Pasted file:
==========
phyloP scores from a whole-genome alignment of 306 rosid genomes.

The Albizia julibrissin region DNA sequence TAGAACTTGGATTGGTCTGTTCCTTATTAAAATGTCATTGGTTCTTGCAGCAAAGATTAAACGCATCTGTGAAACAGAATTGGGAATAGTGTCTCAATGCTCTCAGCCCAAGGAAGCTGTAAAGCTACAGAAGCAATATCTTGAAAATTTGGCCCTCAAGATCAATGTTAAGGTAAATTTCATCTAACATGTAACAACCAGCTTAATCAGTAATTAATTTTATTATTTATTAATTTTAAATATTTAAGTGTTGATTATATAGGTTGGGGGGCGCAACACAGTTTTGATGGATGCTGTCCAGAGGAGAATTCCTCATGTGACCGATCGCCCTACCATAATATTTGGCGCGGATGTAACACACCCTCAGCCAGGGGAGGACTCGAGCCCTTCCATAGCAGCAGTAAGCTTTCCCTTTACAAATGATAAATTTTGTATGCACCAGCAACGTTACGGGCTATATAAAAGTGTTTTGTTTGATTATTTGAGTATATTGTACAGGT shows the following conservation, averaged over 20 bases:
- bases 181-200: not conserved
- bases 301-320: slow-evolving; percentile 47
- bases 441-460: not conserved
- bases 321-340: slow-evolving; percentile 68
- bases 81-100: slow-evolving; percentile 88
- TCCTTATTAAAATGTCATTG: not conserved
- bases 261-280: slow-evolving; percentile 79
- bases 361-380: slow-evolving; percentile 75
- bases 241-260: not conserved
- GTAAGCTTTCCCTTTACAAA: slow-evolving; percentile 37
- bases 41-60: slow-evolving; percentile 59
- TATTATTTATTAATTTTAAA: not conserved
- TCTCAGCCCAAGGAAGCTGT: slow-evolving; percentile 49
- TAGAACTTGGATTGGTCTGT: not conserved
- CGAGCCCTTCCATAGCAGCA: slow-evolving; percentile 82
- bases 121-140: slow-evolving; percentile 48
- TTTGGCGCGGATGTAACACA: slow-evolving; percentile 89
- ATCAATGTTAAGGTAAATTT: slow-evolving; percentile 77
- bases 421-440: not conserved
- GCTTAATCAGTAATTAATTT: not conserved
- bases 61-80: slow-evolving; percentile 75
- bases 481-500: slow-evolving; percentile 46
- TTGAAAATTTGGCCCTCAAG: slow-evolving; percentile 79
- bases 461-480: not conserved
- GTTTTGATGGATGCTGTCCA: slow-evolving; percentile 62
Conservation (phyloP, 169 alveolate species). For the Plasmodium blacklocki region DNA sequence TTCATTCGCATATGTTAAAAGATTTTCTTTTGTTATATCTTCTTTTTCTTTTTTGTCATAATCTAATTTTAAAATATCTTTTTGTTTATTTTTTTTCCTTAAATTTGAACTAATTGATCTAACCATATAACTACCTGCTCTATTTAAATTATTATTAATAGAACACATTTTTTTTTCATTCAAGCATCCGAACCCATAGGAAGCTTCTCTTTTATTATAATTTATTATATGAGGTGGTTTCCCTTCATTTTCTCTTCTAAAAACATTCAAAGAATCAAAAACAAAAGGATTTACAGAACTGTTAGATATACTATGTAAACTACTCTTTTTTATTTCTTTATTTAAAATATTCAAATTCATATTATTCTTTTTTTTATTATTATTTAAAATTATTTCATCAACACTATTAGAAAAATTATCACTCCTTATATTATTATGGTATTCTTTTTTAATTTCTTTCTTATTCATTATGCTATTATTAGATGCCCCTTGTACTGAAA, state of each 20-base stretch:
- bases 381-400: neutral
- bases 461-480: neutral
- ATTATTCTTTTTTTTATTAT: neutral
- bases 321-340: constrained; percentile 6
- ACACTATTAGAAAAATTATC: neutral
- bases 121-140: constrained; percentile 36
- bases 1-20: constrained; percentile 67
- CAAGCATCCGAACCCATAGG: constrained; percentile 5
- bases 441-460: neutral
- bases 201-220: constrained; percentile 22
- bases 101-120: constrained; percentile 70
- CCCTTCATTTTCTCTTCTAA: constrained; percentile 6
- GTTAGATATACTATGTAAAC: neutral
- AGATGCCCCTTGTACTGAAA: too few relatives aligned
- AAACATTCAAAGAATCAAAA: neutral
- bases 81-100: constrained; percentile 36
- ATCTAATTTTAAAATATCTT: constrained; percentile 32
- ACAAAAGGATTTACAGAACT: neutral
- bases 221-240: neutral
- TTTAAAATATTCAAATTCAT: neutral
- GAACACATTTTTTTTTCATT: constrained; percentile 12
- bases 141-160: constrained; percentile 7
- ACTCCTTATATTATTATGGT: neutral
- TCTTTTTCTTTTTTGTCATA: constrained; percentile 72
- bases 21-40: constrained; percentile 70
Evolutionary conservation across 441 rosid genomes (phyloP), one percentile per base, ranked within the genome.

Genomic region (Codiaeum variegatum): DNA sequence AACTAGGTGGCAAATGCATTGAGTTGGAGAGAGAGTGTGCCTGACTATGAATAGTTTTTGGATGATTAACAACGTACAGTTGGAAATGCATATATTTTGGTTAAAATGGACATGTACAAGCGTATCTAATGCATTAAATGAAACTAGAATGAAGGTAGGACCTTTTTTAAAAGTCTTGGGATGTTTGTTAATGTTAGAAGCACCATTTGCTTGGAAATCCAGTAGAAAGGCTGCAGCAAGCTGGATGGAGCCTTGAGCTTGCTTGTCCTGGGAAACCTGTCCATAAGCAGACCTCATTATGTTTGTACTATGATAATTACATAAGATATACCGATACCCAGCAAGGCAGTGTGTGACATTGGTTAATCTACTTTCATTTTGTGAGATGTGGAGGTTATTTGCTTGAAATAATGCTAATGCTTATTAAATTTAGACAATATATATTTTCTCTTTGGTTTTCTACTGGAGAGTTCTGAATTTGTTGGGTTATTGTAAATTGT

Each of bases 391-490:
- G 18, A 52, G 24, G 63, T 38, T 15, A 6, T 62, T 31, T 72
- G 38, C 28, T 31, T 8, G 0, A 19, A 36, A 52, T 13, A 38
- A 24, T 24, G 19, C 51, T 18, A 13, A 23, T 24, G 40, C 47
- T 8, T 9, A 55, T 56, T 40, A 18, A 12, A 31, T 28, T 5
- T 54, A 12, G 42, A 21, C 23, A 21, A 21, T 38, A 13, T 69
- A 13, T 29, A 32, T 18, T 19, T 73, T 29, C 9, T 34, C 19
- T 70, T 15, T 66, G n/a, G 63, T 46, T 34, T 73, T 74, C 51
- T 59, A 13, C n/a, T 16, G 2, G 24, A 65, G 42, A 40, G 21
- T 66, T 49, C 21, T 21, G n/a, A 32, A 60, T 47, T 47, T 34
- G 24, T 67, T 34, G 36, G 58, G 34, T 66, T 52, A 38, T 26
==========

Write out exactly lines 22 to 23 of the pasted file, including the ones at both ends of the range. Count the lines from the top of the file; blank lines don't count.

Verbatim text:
- GCTTAATCAGTAATTAATTT: not conserved
- bases 61-80: slow-evolving; percentile 75